"And rest in peace Vernon Grant and Darrent Williams, but those are the only two starters that they've mentioned other than Tatum Bell and Josh Field, who each went on to have great success in their professional careers. I'm out here (in Las Vegas) with D'Juan Woods and asked him, ‘Did you get paid?' If anybody got paid, it would have been him and his brothers, right? And they didn't. His family had a dynasty there and he told me, ‘Lawrence, I didn't get nothing.' I started talking to the other linebackers and saying that I hoped I wasn't being naive and I was checking around to see if maybe somebody did get something. It's actually been great for me because I've been able to re-connect with some of my old teammates but they've all told me, ‘Nah, we never got anything. It's all crazy.'
"This is the truth, that's all … I just feel like there's no proof on any of this stuff. It's just ‘he said, she said,' and I think at the end of the day we will find out the truth … I don't even know why they would write a story about it with no facts whatsoever."
You were a prominent player on the defense and a multi-year starter. You already said you were never offered, but did you even hear about ‘pay-for-play' bonuses being offered by Joe DeForest?
"I recruited for coach DeFo. I brought Brandon Pettigrew in and I brought a couple other players in. Coach DeFo never gave us any money or had anything to do with the Orange Pride girls or doing any crazy stuff. It's all hearsay because I was there, like I said, all four years and he never paid anyone to do any kind of sexual favors for recruits and I was like the biggest (recruit) host of them all. I would take the players out to parties, show them a good time, introduce them to the Orange Pride girls and we'd all have a good time but there was never any of that stuff going on that's been said. I made sure of it.
"I had to be accountable to coach DeFo, who was the best special teams coach I ever played for. He was the reason I even got the opportunity to play in the NFL because it was through special teams and he taught me that. It's crazy."
Your career, as you've mentioned, spanned the end of the Les Miles era and the beginning of coach Gundy's. Do you think Gundy's dismissal of a lot of the players who might have been troubled or had been having issues – kind of a mass exodus – created some of this bad blood that seems to have, at least in part, led to what is coming out this week?
"I believe that had some of the driving force behind it. In (Gundy's) defense, like I said, they had every opportunity to fix it but I think what coach Gundy did was a very honorable thing. Some of these guys were great athletes for our team and when coach Gundy released them it was hard because we could have used those guys. It was my senior year and that was the only year we didn't go to a bowl game. I was used to going to a bowl game every year. When he dismissed these players it was hard because we needed these players, but at the same time I look at what he did and the sacrifice that he made and I was like, ‘You know what, he's focused on doing everything the right way.' I respect him for that.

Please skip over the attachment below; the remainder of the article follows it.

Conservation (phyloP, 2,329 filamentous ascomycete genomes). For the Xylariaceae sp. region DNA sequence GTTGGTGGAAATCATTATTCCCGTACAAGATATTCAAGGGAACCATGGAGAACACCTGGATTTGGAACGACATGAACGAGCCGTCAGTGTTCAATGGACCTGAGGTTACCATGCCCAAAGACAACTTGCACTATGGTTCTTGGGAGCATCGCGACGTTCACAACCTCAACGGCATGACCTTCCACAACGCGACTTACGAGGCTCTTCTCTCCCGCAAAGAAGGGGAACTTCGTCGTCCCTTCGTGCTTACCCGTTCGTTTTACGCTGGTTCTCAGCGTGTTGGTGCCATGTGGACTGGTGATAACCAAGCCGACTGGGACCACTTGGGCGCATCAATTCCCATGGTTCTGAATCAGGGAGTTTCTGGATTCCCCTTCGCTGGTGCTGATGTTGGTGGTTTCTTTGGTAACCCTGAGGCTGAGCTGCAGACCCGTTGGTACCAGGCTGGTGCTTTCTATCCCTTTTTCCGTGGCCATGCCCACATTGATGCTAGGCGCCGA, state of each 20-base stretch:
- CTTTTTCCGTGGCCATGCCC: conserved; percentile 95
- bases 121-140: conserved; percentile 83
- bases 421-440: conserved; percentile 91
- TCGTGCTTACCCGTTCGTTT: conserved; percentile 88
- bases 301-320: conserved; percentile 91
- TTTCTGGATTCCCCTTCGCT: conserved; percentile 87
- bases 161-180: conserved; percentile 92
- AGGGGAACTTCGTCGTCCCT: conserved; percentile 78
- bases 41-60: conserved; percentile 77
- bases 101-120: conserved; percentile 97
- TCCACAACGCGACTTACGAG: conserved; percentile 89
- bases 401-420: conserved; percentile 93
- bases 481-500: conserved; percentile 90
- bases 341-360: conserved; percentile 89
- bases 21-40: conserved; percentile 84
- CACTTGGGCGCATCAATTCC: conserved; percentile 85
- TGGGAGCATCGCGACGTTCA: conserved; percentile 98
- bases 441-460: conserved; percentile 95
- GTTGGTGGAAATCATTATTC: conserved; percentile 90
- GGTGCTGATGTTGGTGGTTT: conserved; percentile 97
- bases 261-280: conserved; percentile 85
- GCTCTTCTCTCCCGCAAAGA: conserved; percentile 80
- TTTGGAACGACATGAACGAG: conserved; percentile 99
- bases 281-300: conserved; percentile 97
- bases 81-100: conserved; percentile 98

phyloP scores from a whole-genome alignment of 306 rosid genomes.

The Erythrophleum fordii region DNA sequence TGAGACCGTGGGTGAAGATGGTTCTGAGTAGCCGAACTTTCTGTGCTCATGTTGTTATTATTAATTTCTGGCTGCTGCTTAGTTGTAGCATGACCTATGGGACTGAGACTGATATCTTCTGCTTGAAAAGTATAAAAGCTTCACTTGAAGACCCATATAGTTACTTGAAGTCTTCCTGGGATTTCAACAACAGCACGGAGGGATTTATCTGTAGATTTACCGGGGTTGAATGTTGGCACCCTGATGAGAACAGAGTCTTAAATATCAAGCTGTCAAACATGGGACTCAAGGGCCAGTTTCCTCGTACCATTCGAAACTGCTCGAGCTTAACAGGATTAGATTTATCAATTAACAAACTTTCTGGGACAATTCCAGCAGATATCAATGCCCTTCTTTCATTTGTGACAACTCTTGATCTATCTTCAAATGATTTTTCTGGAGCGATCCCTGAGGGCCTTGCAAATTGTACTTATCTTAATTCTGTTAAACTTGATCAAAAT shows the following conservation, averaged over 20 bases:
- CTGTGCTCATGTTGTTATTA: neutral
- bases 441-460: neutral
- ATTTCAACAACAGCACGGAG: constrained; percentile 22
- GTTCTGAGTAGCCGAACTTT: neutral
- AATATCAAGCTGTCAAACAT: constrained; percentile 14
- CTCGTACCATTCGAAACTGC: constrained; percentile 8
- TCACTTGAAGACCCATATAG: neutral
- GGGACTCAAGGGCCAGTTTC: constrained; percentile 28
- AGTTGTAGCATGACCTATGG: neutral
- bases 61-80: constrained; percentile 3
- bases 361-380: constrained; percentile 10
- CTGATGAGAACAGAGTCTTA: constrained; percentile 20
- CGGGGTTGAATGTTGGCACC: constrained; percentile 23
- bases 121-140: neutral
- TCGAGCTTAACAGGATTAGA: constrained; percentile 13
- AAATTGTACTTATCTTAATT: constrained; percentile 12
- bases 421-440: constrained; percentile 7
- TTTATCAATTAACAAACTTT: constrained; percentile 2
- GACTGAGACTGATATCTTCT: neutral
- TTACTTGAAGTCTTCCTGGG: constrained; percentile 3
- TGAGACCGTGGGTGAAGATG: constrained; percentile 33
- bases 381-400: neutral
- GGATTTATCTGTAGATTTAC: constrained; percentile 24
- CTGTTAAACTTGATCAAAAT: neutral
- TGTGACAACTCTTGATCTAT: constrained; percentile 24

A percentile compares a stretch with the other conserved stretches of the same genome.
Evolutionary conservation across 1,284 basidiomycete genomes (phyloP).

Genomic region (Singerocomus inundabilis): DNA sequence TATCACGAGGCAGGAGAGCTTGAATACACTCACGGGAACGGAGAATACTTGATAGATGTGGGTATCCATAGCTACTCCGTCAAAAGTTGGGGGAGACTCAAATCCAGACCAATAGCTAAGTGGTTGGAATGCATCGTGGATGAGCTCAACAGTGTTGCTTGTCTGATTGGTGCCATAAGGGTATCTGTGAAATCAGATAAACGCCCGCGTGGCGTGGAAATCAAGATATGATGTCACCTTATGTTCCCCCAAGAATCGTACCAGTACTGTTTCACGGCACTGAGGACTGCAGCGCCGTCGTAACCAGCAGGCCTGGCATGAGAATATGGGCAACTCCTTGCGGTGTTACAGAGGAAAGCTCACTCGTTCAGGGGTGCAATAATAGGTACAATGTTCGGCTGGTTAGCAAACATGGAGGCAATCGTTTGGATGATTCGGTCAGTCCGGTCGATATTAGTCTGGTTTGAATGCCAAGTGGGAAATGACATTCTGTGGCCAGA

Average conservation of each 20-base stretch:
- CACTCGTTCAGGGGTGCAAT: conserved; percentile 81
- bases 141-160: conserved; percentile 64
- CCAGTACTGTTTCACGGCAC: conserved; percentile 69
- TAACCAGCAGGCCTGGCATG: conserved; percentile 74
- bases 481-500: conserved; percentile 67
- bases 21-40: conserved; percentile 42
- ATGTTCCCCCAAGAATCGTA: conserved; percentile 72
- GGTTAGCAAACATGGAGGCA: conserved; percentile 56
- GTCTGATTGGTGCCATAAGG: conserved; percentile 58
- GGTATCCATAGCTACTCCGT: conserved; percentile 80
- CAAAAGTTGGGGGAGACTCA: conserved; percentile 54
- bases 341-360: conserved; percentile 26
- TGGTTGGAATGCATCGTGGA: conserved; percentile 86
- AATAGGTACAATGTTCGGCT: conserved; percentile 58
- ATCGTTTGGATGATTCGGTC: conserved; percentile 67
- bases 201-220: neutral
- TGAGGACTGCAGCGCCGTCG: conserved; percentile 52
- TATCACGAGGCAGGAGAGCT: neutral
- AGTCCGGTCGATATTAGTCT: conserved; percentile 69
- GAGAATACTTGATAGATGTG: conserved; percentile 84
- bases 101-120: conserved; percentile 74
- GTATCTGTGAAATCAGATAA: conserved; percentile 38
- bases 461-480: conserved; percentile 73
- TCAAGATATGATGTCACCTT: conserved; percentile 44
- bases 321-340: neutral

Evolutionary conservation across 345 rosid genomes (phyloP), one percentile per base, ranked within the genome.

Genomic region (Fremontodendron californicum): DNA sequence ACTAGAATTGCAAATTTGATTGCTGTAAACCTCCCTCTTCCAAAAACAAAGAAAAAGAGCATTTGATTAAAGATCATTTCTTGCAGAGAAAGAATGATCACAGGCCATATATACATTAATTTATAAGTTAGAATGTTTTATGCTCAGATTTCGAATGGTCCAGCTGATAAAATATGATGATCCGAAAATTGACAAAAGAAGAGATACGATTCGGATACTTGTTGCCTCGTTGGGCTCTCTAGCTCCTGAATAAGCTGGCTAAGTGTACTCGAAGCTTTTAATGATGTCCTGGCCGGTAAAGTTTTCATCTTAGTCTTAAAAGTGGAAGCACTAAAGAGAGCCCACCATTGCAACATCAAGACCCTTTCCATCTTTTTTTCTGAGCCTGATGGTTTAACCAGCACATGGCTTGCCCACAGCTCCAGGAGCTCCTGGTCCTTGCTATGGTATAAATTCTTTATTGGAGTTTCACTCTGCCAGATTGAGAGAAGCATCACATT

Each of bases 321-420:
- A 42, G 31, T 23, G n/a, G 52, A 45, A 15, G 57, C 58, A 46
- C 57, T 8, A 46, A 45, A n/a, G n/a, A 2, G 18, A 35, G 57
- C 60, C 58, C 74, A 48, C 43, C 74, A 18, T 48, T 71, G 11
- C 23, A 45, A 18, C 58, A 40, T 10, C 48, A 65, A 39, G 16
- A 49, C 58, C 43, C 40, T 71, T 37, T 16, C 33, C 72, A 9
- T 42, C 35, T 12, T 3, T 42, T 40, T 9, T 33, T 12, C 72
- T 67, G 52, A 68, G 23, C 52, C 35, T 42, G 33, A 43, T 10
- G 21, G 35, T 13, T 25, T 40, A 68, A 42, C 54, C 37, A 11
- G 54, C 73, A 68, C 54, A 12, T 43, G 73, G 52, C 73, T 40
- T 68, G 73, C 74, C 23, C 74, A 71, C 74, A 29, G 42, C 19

"Our record didn't show it then, but the next year and the year after, you could just see that the program was on the rise. And, like a lot of people have said, coach Gundy didn't always go after the best player and I think he learned that from when we did go after the best players and they were always a headache, they weren't coachable; Gundy started looking for local talent and in the Texas area. He started taking these three-and-four star athletes and making them into five-stars because they would listen and be coachable. That is why the OSU program was able to become what it is today."
You were a part of building a program and were in the transitional stage of getting it to where it is today. Does it anger you that the work that you and a lot of guys put in is being called into question on a national stage?
"Definitely. It is something I took pride in. Coming out of (Jenks) high school, I could have gone anywhere. I committed to OU, committed to LSU and looked at Missouri; I could have gone to any number of big-time schools. I chose to go to Oklahoma State because I believed in what coach Miles was trying to do. I didn't want to go to a school that was already established. The class I came with included D'Juan Woods, Vernand Morency, Darrent Williams and Vernon Grant, we came in together and we talked that summer and decided that we were going to make Oklahoma State a force to be reckoned with.
"We were always known as the stepbrother to OU; we were the laughingstock of Oklahoma and we didn't want to be that. With coach Miles we were going to turn that ship around. My freshman year we beat OU, we beat Nebraska which is something we hadn't done in I think I think 50-plus years, and we started making statements. From then on we went to the Houston Bowl, then the Cotton Bowl and then the Alamo Bowl. We started getting used to a winning attitude and changed the whole culture of Oklahoma State.
"When coach Miles left and coach Gundy came in, that's when we were having some of these problems with some teammates but coach Gundy just cleaned shop. He wasn't going to put up with it. His attitude was, ‘if you don't want to do this right, you gotta go.' My hat goes off to coach Gundy and I am proud of what he has done with the program. I am proud to be a Cowboy."